Depending on the year these were built, the exterior did not change that much in comparison to the interior. Out of all the boats that Ericson produced, they were most proud of the molding structure they used on this one.

The deck used a balsa core and had a plywood backing under the deck fittings to offer extra support. With the fiberglass hull, it provided one of the sturdiest options without compromising performance.

7. Ericson 35

{{boat-info="/boats/ericson-35"}}

The Ericson 35 was similar to the 34, with some slight differences. This one is nearly 36 feet and sits around 6.17 feet in the water.

This one was a good cruiser, with some models meant for casual sailing. It handled offshore sailing very well and had the classic look.

The interior made this boat easy to live on and accommodate over five people. Whether you are racing or living on it, this boat could do it all.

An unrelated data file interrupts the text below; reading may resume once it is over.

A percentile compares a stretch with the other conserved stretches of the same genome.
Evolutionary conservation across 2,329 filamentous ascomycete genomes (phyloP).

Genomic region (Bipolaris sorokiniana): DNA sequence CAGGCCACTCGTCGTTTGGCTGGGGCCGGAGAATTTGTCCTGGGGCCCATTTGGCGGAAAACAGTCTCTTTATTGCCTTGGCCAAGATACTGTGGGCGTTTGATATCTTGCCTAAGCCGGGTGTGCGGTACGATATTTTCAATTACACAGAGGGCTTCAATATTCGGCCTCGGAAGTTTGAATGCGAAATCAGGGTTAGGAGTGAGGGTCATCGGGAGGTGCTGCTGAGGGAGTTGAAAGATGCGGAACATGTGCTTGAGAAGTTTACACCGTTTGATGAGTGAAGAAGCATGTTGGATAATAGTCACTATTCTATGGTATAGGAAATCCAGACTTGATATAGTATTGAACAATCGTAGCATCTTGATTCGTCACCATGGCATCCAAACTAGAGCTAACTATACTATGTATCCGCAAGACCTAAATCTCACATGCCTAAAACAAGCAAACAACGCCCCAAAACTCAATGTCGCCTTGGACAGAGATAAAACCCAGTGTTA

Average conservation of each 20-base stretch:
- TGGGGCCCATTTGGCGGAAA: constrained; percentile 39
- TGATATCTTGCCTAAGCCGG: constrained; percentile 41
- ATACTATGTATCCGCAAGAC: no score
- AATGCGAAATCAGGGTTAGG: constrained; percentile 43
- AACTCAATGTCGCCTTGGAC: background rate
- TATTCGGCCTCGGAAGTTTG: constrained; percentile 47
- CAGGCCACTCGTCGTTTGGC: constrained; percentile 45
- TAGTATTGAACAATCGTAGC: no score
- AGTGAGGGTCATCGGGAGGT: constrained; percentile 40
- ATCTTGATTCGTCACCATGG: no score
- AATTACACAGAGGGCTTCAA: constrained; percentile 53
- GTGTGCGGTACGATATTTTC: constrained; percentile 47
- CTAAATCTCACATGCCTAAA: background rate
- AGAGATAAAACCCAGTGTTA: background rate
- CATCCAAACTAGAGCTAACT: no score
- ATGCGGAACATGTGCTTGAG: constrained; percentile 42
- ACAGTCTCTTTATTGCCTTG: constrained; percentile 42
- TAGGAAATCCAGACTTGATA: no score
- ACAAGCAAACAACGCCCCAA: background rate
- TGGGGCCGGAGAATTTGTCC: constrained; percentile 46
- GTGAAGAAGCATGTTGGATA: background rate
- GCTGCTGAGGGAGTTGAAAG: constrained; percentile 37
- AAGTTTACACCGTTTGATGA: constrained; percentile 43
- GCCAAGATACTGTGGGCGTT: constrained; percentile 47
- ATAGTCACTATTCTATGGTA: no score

8. Ericson 36C

{{boat-info="/boats/ericson-36c"}}

The 36C was another beauty offered by Ericson, coming in at 36 feet and a five foot draft. This cutter rig is a great size, but you can still operate shorthanded if you do not have enough people on board.

This boat can do it all with coastal cruising, day sailing, and living full time on it. With its fiberglass hull, it is one of the lighter boats for its size. You could even race this if you wanted.

9. Ericson E38

{{boat-info="/boats/ericson-e38"}}

If you are looking for a larger Ericson boat, you cannot go wrong with the E38 . At nearly 38 feet long and 6.5 feet in the water, it offers the best of both worlds for living space and is easy to handle.

With the masthead sloop, you can expect top performance while cruising. This is another quality build that you can live aboard too.

10. Ericson 46

{{boat-info="/boats/ericson-46"}}